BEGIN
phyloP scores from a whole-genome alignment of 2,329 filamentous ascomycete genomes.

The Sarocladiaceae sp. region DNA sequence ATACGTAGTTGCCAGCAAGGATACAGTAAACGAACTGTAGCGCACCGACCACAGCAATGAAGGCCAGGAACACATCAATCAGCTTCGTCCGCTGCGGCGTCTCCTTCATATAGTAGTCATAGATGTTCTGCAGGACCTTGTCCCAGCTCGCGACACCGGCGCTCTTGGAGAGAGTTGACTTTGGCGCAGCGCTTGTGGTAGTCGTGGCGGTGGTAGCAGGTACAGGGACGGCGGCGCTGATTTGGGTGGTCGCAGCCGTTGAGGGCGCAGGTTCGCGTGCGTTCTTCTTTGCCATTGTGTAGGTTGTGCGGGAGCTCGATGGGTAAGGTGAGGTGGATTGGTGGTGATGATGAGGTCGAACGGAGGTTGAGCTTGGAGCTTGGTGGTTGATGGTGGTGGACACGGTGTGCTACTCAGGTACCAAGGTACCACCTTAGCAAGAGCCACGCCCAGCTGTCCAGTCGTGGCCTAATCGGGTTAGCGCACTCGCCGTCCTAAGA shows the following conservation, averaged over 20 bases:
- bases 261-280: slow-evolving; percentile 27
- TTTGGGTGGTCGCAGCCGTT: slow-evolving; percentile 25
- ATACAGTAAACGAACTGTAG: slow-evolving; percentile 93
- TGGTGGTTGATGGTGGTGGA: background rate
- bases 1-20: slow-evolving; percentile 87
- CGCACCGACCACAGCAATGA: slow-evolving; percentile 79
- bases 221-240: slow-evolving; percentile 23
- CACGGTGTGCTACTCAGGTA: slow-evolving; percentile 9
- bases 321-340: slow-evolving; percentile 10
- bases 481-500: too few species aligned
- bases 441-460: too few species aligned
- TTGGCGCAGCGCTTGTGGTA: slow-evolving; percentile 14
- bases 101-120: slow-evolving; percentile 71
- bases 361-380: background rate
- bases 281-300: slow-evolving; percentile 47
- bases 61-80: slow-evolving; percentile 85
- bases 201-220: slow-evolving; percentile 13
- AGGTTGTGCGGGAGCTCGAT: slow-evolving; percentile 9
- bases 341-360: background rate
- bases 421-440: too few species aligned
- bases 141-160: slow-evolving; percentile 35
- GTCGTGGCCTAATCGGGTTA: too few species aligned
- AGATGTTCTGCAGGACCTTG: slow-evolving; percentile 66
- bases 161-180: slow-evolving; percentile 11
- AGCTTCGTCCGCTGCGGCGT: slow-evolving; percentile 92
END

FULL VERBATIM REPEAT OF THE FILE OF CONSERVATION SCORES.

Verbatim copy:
phyloP scores from a whole-genome alignment of 2,329 filamentous ascomycete genomes.

The Sarocladiaceae sp. region DNA sequence ATACGTAGTTGCCAGCAAGGATACAGTAAACGAACTGTAGCGCACCGACCACAGCAATGAAGGCCAGGAACACATCAATCAGCTTCGTCCGCTGCGGCGTCTCCTTCATATAGTAGTCATAGATGTTCTGCAGGACCTTGTCCCAGCTCGCGACACCGGCGCTCTTGGAGAGAGTTGACTTTGGCGCAGCGCTTGTGGTAGTCGTGGCGGTGGTAGCAGGTACAGGGACGGCGGCGCTGATTTGGGTGGTCGCAGCCGTTGAGGGCGCAGGTTCGCGTGCGTTCTTCTTTGCCATTGTGTAGGTTGTGCGGGAGCTCGATGGGTAAGGTGAGGTGGATTGGTGGTGATGATGAGGTCGAACGGAGGTTGAGCTTGGAGCTTGGTGGTTGATGGTGGTGGACACGGTGTGCTACTCAGGTACCAAGGTACCACCTTAGCAAGAGCCACGCCCAGCTGTCCAGTCGTGGCCTAATCGGGTTAGCGCACTCGCCGTCCTAAGA shows the following conservation, averaged over 20 bases:
- bases 261-280: slow-evolving; percentile 27
- TTTGGGTGGTCGCAGCCGTT: slow-evolving; percentile 25
- ATACAGTAAACGAACTGTAG: slow-evolving; percentile 93
- TGGTGGTTGATGGTGGTGGA: background rate
- bases 1-20: slow-evolving; percentile 87
- CGCACCGACCACAGCAATGA: slow-evolving; percentile 79
- bases 221-240: slow-evolving; percentile 23
- CACGGTGTGCTACTCAGGTA: slow-evolving; percentile 9
- bases 321-340: slow-evolving; percentile 10
- bases 481-500: too few species aligned
- bases 441-460: too few species aligned
- TTGGCGCAGCGCTTGTGGTA: slow-evolving; percentile 14
- bases 101-120: slow-evolving; percentile 71
- bases 361-380: background rate
- bases 281-300: slow-evolving; percentile 47
- bases 61-80: slow-evolving; percentile 85
- bases 201-220: slow-evolving; percentile 13
- AGGTTGTGCGGGAGCTCGAT: slow-evolving; percentile 9
- bases 341-360: background rate
- bases 421-440: too few species aligned
- bases 141-160: slow-evolving; percentile 35
- GTCGTGGCCTAATCGGGTTA: too few species aligned
- AGATGTTCTGCAGGACCTTG: slow-evolving; percentile 66
- bases 161-180: slow-evolving; percentile 11
- AGCTTCGTCCGCTGCGGCGT: slow-evolving; percentile 92